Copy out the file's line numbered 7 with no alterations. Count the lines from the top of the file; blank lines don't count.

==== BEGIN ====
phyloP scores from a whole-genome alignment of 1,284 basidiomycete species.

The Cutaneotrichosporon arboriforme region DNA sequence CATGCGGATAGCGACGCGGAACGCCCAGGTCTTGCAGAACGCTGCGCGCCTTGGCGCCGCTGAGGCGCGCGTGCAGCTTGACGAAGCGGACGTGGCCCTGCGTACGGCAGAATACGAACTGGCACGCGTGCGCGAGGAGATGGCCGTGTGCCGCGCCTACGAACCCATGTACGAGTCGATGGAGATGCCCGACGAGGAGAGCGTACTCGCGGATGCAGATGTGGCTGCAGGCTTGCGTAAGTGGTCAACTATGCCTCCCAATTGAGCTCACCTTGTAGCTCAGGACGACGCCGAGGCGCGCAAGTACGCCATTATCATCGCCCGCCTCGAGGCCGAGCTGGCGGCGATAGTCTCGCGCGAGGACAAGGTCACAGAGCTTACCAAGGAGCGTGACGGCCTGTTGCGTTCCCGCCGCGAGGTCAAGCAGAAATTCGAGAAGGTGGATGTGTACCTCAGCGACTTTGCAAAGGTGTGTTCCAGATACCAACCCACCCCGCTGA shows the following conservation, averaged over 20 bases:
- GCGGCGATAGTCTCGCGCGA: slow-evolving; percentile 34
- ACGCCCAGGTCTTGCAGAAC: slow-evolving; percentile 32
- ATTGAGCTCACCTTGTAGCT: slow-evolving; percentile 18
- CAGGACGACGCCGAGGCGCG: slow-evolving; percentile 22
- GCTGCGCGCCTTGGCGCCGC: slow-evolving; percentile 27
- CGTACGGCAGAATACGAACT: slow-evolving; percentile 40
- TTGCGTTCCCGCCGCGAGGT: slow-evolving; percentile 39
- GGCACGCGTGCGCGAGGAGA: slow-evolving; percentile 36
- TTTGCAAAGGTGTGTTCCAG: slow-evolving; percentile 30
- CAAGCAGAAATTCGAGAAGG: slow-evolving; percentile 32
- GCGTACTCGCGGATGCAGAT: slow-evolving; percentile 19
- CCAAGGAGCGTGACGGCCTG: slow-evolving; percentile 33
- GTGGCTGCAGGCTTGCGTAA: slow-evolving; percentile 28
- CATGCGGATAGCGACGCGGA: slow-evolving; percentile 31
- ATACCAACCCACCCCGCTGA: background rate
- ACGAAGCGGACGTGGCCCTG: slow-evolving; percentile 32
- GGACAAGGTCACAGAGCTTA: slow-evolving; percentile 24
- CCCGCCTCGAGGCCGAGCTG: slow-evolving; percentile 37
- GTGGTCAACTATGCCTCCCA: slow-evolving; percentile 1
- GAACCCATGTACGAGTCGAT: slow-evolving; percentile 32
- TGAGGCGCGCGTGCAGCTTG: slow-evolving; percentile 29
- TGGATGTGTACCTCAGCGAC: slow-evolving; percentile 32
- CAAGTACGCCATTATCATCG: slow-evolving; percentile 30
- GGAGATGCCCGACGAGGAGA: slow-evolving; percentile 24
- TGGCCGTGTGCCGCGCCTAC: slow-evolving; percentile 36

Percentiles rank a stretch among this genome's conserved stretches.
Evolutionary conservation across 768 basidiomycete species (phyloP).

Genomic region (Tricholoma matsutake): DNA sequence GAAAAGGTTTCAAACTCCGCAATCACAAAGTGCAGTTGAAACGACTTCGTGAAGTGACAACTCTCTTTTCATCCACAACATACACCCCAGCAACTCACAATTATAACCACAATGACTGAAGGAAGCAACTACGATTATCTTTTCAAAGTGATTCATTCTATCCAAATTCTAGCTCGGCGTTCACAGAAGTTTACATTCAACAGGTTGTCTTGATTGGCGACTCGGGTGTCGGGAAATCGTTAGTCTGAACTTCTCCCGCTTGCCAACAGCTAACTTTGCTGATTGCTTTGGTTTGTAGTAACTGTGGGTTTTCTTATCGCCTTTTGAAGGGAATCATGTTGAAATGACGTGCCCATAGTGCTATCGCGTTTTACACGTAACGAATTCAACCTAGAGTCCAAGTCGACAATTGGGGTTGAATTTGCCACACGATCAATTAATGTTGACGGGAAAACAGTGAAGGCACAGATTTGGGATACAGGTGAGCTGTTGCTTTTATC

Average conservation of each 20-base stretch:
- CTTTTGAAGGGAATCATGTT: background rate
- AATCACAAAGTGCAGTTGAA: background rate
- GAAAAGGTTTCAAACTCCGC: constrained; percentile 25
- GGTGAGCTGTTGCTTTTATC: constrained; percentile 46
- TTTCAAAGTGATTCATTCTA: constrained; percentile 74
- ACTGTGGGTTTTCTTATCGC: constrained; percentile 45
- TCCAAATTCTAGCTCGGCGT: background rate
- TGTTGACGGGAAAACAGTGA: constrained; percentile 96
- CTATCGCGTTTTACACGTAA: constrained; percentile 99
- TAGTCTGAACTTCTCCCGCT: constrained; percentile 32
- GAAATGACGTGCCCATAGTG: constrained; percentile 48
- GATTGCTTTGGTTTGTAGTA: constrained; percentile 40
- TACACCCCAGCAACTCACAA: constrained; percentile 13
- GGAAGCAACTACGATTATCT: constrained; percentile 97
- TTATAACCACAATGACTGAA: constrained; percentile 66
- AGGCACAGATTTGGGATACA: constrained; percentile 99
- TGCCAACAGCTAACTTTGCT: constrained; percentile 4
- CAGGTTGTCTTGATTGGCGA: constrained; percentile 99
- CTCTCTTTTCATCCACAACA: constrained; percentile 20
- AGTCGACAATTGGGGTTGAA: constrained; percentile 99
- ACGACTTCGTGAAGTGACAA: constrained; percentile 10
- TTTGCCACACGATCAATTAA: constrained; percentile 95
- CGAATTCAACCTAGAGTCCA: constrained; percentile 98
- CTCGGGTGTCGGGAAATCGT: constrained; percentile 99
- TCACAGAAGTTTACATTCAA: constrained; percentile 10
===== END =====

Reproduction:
- GCTGCGCGCCTTGGCGCCGC: slow-evolving; percentile 27